One thing is for sure: The Grizzlies won't be an easy out come the playoffs with their gritty style of play.
The Toronto Raptors entered the 2013-14 season looking like a subpar team that wouldn't make the playoffs. Then they traded their most skilled player in Rudy Gay. The upcoming months didn't look bright for Toronto fans. "Tanking" appeared in the works.
Strangely, the Raptors have excelled since the Gay trade, going 15-8 and showcasing a more unified approach.
They've played so well that they could potentially even snatch home-court advantage in the first round of the playoffs. Veteran Kyle Lowry and emerging youngster DeMar DeRozan have keyed this quality stretch.
While the Raps have raised eyebrows, let's keep in mind a couple of things. First of all, the Eastern Conference is terrible, so we were bound to witness a team overachieve in some capacity. Toronto epitomizes this.
The Raptors are by no means a bad squad, but they're also definitely not a threat in any way to the Heat or Pacers. They're honestly not a team that should even be above .500, but this simply illustrates how weak the East is. Put Toronto in the West, and it likely doesn't even have 15 wins.
Secondly, the Raptors have been riding the best spurts of Lowry and DeRozan's careers. Maybe these two individuals will keep up the impressive outputs, but don't be surprised if they cool off a bit, resulting in less frequent wins for the Raps.
Come the season's end, Toronto will almost surely be in the playoffs because of how bad the East is. However, even in its lowly conference, expect the team to slowly drop down the standings and finish below .500, with the seventh or eighth seed and matching up immediately with Miami or Indiana.
The Golden State Warriors are definitely one of the most fun teams to watch. Their shooting and the playmaking and quick-trigger of Stephen Curry make this bunch a thrill.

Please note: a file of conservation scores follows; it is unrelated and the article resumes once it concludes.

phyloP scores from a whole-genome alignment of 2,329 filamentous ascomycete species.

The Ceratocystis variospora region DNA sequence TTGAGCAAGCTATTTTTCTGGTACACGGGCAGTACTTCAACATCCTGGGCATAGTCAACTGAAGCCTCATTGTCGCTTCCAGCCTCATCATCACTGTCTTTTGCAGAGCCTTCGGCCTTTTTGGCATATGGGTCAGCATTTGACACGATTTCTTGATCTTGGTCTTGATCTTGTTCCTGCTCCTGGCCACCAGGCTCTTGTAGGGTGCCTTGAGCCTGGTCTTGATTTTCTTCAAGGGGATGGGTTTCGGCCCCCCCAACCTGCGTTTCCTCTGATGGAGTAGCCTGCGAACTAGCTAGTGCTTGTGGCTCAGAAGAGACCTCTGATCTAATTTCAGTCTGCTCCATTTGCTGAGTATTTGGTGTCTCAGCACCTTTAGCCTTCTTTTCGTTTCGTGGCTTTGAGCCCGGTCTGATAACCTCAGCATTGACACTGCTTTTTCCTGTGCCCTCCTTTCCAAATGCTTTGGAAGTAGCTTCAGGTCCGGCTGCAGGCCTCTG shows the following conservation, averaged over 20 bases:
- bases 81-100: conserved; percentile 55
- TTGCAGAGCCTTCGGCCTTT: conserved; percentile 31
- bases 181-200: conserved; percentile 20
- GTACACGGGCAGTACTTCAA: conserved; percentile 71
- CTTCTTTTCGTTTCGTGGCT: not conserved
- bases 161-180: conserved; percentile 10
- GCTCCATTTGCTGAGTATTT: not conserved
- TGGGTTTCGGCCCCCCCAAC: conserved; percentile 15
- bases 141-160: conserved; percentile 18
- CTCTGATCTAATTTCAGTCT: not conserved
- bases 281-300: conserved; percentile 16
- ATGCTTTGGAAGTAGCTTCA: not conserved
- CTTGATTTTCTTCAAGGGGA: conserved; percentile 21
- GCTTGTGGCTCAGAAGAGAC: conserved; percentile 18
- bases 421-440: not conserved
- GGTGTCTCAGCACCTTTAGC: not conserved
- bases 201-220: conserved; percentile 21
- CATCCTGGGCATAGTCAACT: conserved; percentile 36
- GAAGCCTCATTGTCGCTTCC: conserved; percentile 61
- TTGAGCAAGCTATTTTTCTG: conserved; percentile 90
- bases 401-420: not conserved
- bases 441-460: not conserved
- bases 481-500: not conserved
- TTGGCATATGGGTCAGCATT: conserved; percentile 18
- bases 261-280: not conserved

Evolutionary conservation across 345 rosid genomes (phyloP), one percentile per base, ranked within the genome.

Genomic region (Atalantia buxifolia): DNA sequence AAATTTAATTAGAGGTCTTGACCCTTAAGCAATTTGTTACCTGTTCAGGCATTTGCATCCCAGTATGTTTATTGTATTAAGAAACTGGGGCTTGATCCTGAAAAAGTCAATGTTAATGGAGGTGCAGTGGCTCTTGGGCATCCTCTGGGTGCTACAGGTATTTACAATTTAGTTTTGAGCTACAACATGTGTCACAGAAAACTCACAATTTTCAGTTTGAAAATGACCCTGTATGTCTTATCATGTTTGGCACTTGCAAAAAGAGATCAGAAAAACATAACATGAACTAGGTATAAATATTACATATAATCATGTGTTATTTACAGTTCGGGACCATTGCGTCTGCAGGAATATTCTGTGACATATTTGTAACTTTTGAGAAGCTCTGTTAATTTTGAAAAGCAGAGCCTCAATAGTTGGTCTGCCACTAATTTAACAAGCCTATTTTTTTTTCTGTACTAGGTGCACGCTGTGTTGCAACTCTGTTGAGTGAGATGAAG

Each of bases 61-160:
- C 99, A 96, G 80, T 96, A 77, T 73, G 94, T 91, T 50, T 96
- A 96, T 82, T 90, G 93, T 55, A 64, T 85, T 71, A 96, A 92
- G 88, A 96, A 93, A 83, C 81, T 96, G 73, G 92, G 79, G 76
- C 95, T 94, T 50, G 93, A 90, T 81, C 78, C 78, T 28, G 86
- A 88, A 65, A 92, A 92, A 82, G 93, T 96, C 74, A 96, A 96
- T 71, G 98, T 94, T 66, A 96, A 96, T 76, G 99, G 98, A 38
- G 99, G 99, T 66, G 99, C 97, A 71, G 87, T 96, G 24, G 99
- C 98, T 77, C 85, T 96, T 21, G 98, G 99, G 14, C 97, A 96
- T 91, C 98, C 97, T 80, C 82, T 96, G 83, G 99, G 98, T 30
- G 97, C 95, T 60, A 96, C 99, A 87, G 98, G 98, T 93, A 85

What's scary to think about is that this team is even better than what the record shows, and 26-17 isn't shabby.
Newcomer Andre Iguodala has already made his impact known, providing them with a lockdown defensive wing as well as another offensive threat who frequently sets up Curry, Klay Thompson and David Lee with open looks.
Unfortunately, Iguodala missed 12 games, and Golden State sputtered along during that span, going 5-7. Therefore, when he's in uniform, he takes them to a completely different level.
As the season unfolds, the Warriors should slowly creep up the West standings, passing squads such as the Los Angeles Clippers (particularly since Chris Paul is sidelined), the Houston Rockets and maybe even the Portland Trail Blazers. Such a surge should begin promptly since they play eight of their next 10 prior to the All-Star break at home.
Golden State, when healthy and firing on all cylinders, is a legitimate threat to not only win the conference, but also take home the Larry O'Brien Trophy.
The Warriors should finish between 50 and 55 wins and land a top-four seed in the playoffs, where they'll be a major factor.
This is a tough one, because there's much to love about the Portland Trail Blazers. They won 33 games during 2012-13. They now boast 31 wins, and we're not even to February. How do you explain such a transformation?
Coach Terry Stotts has done a phenomenal job in his second year with the Blazers, and it's clear that all five of their starters have relished their given roles.
Initially, it was easy to wonder if their hot start would soon fizzle, but they've just kept right on rolling. Damian Lillard and LaMarcus Aldridge are performing at an All-Star level, Nicolas Batum does a little bit of everything, and Wesley Matthews and Robin Lopez are producing at an unexpectedly efficient rate.
The Blazers have convinced seemingly everyone that they're "for real" in the sense of being a playoff team. However, 31-11 screams title contender, and it's premature to rush to this conclusion.
The second half of the season will unveil how formidable Portland really is, and it's likely that the team will trickle down the standings as efficiency wanes and the wear and tear of the season presents itself.
In the deep Western Conference, it wouldn't be surprising if Portland fell out of the top four seeds, still making the playoffs but looking less like a team poised for a title run.
The Blazers are currently on pace for 60-plus wins, but it's more realistic that they'll attain 55 or so, which is still downright impressive considering that they didn't even sniff the playoffs a year ago.